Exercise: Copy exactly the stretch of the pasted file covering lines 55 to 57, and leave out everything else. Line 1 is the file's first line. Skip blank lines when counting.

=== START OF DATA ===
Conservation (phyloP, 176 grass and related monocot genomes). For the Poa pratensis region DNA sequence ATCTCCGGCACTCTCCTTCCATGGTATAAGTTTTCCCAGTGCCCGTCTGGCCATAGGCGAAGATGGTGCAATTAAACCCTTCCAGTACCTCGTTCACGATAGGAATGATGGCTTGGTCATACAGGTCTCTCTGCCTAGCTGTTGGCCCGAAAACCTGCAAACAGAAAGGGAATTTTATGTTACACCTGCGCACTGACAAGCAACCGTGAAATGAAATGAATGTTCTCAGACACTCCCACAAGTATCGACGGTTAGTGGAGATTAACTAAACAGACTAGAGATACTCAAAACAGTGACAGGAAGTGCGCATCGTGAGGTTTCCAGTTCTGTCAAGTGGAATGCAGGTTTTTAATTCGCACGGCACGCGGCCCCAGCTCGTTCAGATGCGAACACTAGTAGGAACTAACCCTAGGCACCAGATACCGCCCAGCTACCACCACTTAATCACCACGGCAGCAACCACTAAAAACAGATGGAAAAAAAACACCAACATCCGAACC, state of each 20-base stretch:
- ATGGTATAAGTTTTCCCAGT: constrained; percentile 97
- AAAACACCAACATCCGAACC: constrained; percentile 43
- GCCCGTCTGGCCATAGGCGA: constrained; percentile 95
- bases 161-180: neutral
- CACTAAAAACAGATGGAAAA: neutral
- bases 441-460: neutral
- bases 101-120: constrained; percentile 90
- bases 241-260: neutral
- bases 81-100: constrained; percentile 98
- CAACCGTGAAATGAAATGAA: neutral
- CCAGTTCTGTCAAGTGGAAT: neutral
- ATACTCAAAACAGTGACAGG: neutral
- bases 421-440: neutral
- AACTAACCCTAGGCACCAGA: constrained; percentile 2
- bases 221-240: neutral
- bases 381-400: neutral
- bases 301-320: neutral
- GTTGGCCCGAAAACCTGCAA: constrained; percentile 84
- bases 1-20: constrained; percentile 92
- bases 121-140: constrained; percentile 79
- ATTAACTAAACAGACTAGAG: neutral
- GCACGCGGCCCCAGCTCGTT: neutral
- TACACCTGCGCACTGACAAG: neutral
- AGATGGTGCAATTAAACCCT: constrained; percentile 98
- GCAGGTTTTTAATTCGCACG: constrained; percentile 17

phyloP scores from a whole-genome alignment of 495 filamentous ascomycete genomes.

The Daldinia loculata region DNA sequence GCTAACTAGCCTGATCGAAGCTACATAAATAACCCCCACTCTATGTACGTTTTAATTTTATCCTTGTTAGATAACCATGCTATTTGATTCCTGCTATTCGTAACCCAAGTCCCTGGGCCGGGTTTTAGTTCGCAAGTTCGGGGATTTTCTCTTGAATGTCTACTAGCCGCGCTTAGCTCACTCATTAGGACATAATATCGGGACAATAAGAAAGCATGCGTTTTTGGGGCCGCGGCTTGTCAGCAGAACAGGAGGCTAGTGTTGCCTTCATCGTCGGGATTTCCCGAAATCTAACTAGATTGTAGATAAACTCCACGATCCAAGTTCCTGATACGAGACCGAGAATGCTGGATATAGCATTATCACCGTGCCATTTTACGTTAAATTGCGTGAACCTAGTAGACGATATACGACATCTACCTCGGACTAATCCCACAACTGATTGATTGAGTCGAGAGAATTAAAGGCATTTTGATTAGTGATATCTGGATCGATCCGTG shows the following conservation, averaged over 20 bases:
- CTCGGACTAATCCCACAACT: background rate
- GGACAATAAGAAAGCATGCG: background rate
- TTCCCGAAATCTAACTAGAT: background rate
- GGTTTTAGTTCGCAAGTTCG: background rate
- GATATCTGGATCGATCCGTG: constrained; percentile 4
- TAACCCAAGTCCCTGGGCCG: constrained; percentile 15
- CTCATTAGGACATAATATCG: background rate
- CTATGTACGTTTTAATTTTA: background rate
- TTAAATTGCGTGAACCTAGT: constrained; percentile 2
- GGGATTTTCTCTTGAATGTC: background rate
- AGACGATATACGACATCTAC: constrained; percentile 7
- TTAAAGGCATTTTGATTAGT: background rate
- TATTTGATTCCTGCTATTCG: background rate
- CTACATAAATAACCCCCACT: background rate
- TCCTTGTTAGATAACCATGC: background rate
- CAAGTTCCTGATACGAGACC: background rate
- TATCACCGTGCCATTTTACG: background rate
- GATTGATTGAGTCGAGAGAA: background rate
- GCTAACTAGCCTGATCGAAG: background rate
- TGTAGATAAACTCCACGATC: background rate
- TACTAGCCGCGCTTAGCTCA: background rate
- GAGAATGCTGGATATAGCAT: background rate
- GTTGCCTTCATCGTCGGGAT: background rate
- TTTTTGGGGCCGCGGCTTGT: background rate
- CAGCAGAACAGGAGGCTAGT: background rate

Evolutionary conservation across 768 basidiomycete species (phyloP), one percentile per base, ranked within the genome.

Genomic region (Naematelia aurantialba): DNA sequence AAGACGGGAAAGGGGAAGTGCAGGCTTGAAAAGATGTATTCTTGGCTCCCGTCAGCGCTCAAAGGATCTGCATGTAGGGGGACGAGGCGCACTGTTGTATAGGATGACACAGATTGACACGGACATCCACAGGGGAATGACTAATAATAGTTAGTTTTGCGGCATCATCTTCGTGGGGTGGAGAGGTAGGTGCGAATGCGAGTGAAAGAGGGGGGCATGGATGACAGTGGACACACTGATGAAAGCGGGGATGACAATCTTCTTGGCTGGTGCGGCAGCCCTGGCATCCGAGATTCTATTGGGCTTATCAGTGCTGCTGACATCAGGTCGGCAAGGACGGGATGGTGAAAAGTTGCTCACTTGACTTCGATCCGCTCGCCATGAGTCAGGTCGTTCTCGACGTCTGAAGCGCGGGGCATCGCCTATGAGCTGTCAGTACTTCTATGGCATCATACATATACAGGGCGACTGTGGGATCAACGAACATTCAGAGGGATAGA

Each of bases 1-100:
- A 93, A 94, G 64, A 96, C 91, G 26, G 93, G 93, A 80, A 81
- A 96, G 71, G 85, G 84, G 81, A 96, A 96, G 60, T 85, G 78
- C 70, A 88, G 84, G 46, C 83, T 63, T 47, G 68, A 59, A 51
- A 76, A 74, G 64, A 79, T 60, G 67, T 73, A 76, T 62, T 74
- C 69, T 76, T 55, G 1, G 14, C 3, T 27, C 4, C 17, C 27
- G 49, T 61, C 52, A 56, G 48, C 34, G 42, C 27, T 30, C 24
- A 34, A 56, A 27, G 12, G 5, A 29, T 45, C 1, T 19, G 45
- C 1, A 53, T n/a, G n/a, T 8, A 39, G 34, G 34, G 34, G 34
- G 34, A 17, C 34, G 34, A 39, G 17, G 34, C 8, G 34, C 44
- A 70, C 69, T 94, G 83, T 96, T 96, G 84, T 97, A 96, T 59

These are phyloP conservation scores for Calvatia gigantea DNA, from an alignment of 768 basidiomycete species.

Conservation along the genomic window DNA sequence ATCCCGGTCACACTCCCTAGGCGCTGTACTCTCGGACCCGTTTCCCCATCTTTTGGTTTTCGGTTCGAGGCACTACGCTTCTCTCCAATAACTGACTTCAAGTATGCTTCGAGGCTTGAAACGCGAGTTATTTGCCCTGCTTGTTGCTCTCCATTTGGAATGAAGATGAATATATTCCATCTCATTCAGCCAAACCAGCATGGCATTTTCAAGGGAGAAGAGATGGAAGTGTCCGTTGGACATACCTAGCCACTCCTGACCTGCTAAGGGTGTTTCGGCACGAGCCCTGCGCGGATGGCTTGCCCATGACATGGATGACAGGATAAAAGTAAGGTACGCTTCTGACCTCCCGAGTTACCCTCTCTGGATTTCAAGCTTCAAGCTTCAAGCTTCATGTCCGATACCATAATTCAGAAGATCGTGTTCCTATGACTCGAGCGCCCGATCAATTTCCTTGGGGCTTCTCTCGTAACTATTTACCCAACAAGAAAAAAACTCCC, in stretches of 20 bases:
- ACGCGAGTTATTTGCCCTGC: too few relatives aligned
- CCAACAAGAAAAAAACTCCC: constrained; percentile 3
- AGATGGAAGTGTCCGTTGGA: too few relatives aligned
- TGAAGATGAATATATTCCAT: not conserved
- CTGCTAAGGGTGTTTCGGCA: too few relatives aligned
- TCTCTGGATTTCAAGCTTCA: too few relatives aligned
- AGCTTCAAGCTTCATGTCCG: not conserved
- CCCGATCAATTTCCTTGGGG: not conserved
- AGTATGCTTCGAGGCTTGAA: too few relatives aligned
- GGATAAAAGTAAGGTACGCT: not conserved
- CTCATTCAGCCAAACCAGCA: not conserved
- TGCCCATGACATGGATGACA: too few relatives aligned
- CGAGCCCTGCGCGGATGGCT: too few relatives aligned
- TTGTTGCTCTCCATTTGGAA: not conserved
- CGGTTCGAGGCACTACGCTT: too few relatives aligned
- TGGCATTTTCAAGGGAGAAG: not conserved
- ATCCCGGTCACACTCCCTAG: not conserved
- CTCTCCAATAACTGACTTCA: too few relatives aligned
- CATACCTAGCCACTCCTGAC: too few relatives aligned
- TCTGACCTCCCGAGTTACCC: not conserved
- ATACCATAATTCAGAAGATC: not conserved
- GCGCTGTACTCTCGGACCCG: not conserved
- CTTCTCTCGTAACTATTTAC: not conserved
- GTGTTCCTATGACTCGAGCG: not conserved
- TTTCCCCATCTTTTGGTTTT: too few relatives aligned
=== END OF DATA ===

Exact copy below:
Genomic region (Naematelia aurantialba): DNA sequence AAGACGGGAAAGGGGAAGTGCAGGCTTGAAAAGATGTATTCTTGGCTCCCGTCAGCGCTCAAAGGATCTGCATGTAGGGGGACGAGGCGCACTGTTGTATAGGATGACACAGATTGACACGGACATCCACAGGGGAATGACTAATAATAGTTAGTTTTGCGGCATCATCTTCGTGGGGTGGAGAGGTAGGTGCGAATGCGAGTGAAAGAGGGGGGCATGGATGACAGTGGACACACTGATGAAAGCGGGGATGACAATCTTCTTGGCTGGTGCGGCAGCCCTGGCATCCGAGATTCTATTGGGCTTATCAGTGCTGCTGACATCAGGTCGGCAAGGACGGGATGGTGAAAAGTTGCTCACTTGACTTCGATCCGCTCGCCATGAGTCAGGTCGTTCTCGACGTCTGAAGCGCGGGGCATCGCCTATGAGCTGTCAGTACTTCTATGGCATCATACATATACAGGGCGACTGTGGGATCAACGAACATTCAGAGGGATAGA

Each of bases 1-100:
- A 93, A 94, G 64, A 96, C 91, G 26, G 93, G 93, A 80, A 81